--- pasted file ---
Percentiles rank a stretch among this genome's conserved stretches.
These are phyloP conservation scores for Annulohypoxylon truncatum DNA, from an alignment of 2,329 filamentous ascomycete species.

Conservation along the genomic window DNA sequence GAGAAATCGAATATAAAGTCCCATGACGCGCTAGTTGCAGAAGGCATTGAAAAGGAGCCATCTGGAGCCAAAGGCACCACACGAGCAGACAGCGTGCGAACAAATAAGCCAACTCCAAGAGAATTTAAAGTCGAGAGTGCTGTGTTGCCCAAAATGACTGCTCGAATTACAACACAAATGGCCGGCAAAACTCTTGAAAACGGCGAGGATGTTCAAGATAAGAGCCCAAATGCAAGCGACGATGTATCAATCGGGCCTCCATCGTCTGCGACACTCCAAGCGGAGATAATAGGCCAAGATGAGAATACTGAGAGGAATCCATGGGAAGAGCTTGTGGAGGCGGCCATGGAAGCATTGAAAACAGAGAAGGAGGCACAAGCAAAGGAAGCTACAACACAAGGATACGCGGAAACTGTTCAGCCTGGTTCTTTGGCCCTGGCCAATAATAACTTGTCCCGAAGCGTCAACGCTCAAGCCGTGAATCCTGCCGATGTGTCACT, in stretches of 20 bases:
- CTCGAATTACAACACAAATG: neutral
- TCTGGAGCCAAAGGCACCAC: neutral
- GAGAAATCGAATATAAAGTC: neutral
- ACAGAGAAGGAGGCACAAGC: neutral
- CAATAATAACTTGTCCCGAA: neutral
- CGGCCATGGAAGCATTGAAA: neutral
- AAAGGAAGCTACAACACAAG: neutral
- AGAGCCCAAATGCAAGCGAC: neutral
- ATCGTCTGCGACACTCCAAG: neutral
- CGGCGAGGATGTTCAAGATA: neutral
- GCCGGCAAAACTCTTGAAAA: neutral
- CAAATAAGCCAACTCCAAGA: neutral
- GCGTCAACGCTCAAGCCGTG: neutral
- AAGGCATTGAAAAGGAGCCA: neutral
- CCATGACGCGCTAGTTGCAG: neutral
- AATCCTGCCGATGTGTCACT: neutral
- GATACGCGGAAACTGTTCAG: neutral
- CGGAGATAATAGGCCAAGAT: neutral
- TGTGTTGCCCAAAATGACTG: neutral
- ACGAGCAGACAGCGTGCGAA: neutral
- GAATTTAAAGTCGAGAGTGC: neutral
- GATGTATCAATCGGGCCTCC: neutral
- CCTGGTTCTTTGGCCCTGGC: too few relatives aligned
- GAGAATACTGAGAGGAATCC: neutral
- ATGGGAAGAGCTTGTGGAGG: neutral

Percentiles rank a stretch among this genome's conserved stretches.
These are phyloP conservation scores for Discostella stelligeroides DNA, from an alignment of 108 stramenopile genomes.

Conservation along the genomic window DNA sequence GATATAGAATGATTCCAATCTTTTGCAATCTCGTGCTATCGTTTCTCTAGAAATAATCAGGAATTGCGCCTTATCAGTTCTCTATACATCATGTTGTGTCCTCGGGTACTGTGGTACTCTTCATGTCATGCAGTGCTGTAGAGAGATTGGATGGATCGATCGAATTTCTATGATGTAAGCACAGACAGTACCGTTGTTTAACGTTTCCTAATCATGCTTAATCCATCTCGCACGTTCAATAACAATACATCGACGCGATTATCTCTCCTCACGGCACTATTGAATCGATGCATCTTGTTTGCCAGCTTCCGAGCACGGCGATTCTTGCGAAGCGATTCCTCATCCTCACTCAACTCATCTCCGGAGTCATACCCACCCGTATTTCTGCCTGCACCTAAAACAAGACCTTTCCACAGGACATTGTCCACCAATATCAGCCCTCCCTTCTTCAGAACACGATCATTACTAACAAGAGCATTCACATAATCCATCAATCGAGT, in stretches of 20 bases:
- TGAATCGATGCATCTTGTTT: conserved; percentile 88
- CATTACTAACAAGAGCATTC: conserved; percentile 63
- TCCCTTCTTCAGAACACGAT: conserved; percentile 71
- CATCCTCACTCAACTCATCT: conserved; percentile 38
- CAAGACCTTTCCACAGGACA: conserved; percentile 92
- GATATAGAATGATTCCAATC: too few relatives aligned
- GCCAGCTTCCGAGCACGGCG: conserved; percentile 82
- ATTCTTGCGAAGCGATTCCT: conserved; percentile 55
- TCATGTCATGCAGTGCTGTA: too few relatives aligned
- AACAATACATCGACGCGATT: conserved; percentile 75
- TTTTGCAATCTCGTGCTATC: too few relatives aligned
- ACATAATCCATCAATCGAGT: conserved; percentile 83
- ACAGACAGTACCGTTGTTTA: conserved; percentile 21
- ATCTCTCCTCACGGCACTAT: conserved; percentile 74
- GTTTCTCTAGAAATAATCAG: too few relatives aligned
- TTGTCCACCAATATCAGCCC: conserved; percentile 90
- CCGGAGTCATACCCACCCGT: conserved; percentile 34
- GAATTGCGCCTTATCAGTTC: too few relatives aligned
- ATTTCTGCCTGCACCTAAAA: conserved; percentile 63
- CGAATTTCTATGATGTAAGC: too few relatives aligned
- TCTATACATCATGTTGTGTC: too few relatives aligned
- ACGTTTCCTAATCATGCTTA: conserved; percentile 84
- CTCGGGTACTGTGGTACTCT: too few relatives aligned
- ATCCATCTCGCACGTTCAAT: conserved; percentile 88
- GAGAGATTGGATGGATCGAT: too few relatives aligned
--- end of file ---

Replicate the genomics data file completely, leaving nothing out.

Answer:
Percentiles rank a stretch among this genome's conserved stretches.
These are phyloP conservation scores for Annulohypoxylon truncatum DNA, from an alignment of 2,329 filamentous ascomycete species.

Conservation along the genomic window DNA sequence GAGAAATCGAATATAAAGTCCCATGACGCGCTAGTTGCAGAAGGCATTGAAAAGGAGCCATCTGGAGCCAAAGGCACCACACGAGCAGACAGCGTGCGAACAAATAAGCCAACTCCAAGAGAATTTAAAGTCGAGAGTGCTGTGTTGCCCAAAATGACTGCTCGAATTACAACACAAATGGCCGGCAAAACTCTTGAAAACGGCGAGGATGTTCAAGATAAGAGCCCAAATGCAAGCGACGATGTATCAATCGGGCCTCCATCGTCTGCGACACTCCAAGCGGAGATAATAGGCCAAGATGAGAATACTGAGAGGAATCCATGGGAAGAGCTTGTGGAGGCGGCCATGGAAGCATTGAAAACAGAGAAGGAGGCACAAGCAAAGGAAGCTACAACACAAGGATACGCGGAAACTGTTCAGCCTGGTTCTTTGGCCCTGGCCAATAATAACTTGTCCCGAAGCGTCAACGCTCAAGCCGTGAATCCTGCCGATGTGTCACT, in stretches of 20 bases:
- CTCGAATTACAACACAAATG: neutral
- TCTGGAGCCAAAGGCACCAC: neutral
- GAGAAATCGAATATAAAGTC: neutral
- ACAGAGAAGGAGGCACAAGC: neutral
- CAATAATAACTTGTCCCGAA: neutral
- CGGCCATGGAAGCATTGAAA: neutral
- AAAGGAAGCTACAACACAAG: neutral
- AGAGCCCAAATGCAAGCGAC: neutral
- ATCGTCTGCGACACTCCAAG: neutral
- CGGCGAGGATGTTCAAGATA: neutral
- GCCGGCAAAACTCTTGAAAA: neutral
- CAAATAAGCCAACTCCAAGA: neutral
- GCGTCAACGCTCAAGCCGTG: neutral
- AAGGCATTGAAAAGGAGCCA: neutral
- CCATGACGCGCTAGTTGCAG: neutral
- AATCCTGCCGATGTGTCACT: neutral
- GATACGCGGAAACTGTTCAG: neutral
- CGGAGATAATAGGCCAAGAT: neutral
- TGTGTTGCCCAAAATGACTG: neutral
- ACGAGCAGACAGCGTGCGAA: neutral
- GAATTTAAAGTCGAGAGTGC: neutral
- GATGTATCAATCGGGCCTCC: neutral
- CCTGGTTCTTTGGCCCTGGC: too few relatives aligned
- GAGAATACTGAGAGGAATCC: neutral
- ATGGGAAGAGCTTGTGGAGG: neutral

Percentiles rank a stretch among this genome's conserved stretches.
These are phyloP conservation scores for Discostella stelligeroides DNA, from an alignment of 108 stramenopile genomes.

Conservation along the genomic window DNA sequence GATATAGAATGATTCCAATCTTTTGCAATCTCGTGCTATCGTTTCTCTAGAAATAATCAGGAATTGCGCCTTATCAGTTCTCTATACATCATGTTGTGTCCTCGGGTACTGTGGTACTCTTCATGTCATGCAGTGCTGTAGAGAGATTGGATGGATCGATCGAATTTCTATGATGTAAGCACAGACAGTACCGTTGTTTAACGTTTCCTAATCATGCTTAATCCATCTCGCACGTTCAATAACAATACATCGACGCGATTATCTCTCCTCACGGCACTATTGAATCGATGCATCTTGTTTGCCAGCTTCCGAGCACGGCGATTCTTGCGAAGCGATTCCTCATCCTCACTCAACTCATCTCCGGAGTCATACCCACCCGTATTTCTGCCTGCACCTAAAACAAGACCTTTCCACAGGACATTGTCCACCAATATCAGCCCTCCCTTCTTCAGAACACGATCATTACTAACAAGAGCATTCACATAATCCATCAATCGAGT, in stretches of 20 bases:
- TGAATCGATGCATCTTGTTT: conserved; percentile 88
- CATTACTAACAAGAGCATTC: conserved; percentile 63
- TCCCTTCTTCAGAACACGAT: conserved; percentile 71
- CATCCTCACTCAACTCATCT: conserved; percentile 38
- CAAGACCTTTCCACAGGACA: conserved; percentile 92
- GATATAGAATGATTCCAATC: too few relatives aligned
- GCCAGCTTCCGAGCACGGCG: conserved; percentile 82
- ATTCTTGCGAAGCGATTCCT: conserved; percentile 55
- TCATGTCATGCAGTGCTGTA: too few relatives aligned
- AACAATACATCGACGCGATT: conserved; percentile 75
- TTTTGCAATCTCGTGCTATC: too few relatives aligned
- ACATAATCCATCAATCGAGT: conserved; percentile 83
- ACAGACAGTACCGTTGTTTA: conserved; percentile 21
- ATCTCTCCTCACGGCACTAT: conserved; percentile 74
- GTTTCTCTAGAAATAATCAG: too few relatives aligned
- TTGTCCACCAATATCAGCCC: conserved; percentile 90
- CCGGAGTCATACCCACCCGT: conserved; percentile 34
- GAATTGCGCCTTATCAGTTC: too few relatives aligned
- ATTTCTGCCTGCACCTAAAA: conserved; percentile 63
- CGAATTTCTATGATGTAAGC: too few relatives aligned
- TCTATACATCATGTTGTGTC: too few relatives aligned
- ACGTTTCCTAATCATGCTTA: conserved; percentile 84
- CTCGGGTACTGTGGTACTCT: too few relatives aligned
- ATCCATCTCGCACGTTCAAT: conserved; percentile 88
- GAGAGATTGGATGGATCGAT: too few relatives aligned